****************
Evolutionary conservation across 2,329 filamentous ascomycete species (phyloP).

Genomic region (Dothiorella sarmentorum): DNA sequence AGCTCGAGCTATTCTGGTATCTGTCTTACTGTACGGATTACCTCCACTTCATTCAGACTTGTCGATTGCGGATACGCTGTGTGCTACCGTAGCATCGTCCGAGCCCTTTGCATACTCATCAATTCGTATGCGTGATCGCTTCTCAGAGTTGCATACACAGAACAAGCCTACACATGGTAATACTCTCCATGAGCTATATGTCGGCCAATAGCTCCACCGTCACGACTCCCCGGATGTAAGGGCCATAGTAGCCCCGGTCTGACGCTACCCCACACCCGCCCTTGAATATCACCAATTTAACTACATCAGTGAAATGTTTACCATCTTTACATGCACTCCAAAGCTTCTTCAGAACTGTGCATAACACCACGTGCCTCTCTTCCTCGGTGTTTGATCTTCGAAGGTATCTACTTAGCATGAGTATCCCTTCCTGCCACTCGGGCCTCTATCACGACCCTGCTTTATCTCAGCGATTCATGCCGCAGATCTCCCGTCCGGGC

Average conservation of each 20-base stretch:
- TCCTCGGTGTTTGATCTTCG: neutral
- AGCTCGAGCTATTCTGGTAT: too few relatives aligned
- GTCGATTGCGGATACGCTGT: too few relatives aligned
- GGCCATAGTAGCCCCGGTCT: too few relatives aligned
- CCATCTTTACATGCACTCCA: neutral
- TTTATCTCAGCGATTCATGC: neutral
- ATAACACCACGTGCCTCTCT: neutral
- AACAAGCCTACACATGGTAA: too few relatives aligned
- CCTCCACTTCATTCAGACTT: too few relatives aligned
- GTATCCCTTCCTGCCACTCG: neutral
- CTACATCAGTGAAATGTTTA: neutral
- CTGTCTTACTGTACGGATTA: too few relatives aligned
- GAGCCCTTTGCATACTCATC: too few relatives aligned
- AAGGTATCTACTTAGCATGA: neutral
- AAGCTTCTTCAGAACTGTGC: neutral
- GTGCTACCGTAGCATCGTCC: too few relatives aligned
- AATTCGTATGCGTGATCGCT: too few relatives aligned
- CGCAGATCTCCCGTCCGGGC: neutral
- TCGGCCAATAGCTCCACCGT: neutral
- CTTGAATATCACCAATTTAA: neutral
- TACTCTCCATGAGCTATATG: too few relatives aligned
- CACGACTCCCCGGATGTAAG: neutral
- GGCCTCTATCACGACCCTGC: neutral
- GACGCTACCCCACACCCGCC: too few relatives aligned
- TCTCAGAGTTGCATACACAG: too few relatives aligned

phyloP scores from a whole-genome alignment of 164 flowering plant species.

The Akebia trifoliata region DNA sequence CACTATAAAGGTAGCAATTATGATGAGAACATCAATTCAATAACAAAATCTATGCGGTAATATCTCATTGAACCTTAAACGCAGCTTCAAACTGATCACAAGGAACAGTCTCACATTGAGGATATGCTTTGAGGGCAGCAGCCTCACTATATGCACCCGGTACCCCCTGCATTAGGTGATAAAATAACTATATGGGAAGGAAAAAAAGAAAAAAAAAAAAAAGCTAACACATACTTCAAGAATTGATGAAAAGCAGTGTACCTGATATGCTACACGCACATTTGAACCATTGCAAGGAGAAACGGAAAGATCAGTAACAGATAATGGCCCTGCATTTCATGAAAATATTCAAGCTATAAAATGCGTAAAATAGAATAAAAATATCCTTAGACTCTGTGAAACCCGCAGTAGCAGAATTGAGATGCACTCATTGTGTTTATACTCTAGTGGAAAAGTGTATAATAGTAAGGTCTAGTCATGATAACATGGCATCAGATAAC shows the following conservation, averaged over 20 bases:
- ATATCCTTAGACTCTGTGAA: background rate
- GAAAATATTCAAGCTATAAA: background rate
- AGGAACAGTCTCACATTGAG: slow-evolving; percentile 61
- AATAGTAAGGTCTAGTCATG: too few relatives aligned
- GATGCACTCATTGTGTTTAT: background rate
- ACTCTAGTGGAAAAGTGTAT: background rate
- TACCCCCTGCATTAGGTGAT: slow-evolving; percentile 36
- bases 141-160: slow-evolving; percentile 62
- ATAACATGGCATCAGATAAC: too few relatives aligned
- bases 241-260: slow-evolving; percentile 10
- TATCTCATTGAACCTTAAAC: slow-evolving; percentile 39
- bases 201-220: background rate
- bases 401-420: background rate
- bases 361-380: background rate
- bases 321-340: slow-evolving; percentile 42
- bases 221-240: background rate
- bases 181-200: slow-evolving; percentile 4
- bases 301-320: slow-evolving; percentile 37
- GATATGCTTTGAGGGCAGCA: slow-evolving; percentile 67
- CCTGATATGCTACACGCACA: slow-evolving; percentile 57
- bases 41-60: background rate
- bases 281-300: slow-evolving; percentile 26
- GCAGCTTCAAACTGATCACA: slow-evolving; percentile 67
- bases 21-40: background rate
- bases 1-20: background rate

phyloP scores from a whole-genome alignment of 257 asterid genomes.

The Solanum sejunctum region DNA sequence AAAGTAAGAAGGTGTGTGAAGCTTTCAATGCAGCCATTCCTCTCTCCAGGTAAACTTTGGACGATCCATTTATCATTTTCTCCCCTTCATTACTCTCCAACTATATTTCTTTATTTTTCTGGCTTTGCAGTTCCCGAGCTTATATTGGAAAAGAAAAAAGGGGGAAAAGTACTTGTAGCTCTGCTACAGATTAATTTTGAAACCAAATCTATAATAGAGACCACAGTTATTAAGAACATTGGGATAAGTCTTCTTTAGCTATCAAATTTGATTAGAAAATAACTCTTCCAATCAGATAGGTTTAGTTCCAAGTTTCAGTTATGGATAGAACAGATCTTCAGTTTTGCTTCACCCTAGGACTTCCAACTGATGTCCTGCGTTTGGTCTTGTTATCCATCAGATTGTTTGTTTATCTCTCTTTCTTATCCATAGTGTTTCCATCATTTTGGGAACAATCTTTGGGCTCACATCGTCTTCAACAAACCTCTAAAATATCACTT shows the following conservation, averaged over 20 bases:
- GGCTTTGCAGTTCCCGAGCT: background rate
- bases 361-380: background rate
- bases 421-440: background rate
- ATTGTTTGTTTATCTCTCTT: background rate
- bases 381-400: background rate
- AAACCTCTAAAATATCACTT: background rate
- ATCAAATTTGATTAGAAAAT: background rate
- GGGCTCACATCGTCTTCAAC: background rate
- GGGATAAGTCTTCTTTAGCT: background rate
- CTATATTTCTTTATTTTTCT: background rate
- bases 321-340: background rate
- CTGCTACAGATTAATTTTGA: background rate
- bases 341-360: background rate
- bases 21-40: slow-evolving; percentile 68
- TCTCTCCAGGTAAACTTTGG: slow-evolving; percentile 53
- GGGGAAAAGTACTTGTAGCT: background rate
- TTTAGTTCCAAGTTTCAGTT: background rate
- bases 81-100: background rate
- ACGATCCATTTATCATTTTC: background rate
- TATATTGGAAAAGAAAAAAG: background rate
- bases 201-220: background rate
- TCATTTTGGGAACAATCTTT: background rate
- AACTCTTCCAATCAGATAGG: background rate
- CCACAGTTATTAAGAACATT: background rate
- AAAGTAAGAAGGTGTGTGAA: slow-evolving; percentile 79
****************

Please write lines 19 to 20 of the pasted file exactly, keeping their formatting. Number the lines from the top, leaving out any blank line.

- GTGCTACCGTAGCATCGTCC: too few relatives aligned
- AATTCGTATGCGTGATCGCT: too few relatives aligned